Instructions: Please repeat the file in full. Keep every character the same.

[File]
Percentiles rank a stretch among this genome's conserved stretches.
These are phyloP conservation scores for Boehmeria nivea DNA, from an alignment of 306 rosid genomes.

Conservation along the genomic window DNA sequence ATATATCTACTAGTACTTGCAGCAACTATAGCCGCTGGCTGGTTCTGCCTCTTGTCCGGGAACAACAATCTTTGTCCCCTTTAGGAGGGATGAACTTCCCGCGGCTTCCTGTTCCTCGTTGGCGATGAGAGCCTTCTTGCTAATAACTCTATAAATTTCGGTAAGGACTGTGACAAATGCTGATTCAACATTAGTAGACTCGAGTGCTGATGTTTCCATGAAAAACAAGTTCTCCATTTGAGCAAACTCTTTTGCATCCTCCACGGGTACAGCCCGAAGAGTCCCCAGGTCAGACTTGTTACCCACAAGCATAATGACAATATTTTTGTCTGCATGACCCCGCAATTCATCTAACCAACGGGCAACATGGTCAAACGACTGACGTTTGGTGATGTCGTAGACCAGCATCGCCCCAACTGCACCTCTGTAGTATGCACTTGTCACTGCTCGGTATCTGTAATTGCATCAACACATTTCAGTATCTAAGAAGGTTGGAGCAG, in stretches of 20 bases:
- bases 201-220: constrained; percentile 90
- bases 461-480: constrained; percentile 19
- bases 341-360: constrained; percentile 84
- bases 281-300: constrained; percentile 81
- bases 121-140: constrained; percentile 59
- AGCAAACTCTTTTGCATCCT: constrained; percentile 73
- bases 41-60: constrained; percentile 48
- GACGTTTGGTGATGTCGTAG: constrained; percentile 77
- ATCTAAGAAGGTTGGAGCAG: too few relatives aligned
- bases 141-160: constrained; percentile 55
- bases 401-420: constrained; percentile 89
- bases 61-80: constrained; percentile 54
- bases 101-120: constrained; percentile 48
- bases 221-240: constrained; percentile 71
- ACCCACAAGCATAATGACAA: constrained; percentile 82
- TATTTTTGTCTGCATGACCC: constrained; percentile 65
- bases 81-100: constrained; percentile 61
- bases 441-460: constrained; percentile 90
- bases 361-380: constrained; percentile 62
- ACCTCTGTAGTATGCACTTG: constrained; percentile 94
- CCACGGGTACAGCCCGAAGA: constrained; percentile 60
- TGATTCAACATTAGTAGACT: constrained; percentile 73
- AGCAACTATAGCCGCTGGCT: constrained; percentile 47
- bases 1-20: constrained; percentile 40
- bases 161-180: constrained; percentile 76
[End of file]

Percentiles rank a stretch among this genome's conserved stretches.
These are phyloP conservation scores for Boehmeria nivea DNA, from an alignment of 306 rosid genomes.

Conservation along the genomic window DNA sequence ATATATCTACTAGTACTTGCAGCAACTATAGCCGCTGGCTGGTTCTGCCTCTTGTCCGGGAACAACAATCTTTGTCCCCTTTAGGAGGGATGAACTTCCCGCGGCTTCCTGTTCCTCGTTGGCGATGAGAGCCTTCTTGCTAATAACTCTATAAATTTCGGTAAGGACTGTGACAAATGCTGATTCAACATTAGTAGACTCGAGTGCTGATGTTTCCATGAAAAACAAGTTCTCCATTTGAGCAAACTCTTTTGCATCCTCCACGGGTACAGCCCGAAGAGTCCCCAGGTCAGACTTGTTACCCACAAGCATAATGACAATATTTTTGTCTGCATGACCCCGCAATTCATCTAACCAACGGGCAACATGGTCAAACGACTGACGTTTGGTGATGTCGTAGACCAGCATCGCCCCAACTGCACCTCTGTAGTATGCACTTGTCACTGCTCGGTATCTGTAATTGCATCAACACATTTCAGTATCTAAGAAGGTTGGAGCAG, in stretches of 20 bases:
- bases 201-220: constrained; percentile 90
- bases 461-480: constrained; percentile 19
- bases 341-360: constrained; percentile 84
- bases 281-300: constrained; percentile 81
- bases 121-140: constrained; percentile 59
- AGCAAACTCTTTTGCATCCT: constrained; percentile 73
- bases 41-60: constrained; percentile 48
- GACGTTTGGTGATGTCGTAG: constrained; percentile 77
- ATCTAAGAAGGTTGGAGCAG: too few relatives aligned
- bases 141-160: constrained; percentile 55
- bases 401-420: constrained; percentile 89
- bases 61-80: constrained; percentile 54
- bases 101-120: constrained; percentile 48
- bases 221-240: constrained; percentile 71
- ACCCACAAGCATAATGACAA: constrained; percentile 82
- TATTTTTGTCTGCATGACCC: constrained; percentile 65
- bases 81-100: constrained; percentile 61
- bases 441-460: constrained; percentile 90
- bases 361-380: constrained; percentile 62
- ACCTCTGTAGTATGCACTTG: constrained; percentile 94
- CCACGGGTACAGCCCGAAGA: constrained; percentile 60
- TGATTCAACATTAGTAGACT: constrained; percentile 73
- AGCAACTATAGCCGCTGGCT: constrained; percentile 47
- bases 1-20: constrained; percentile 40
- bases 161-180: constrained; percentile 76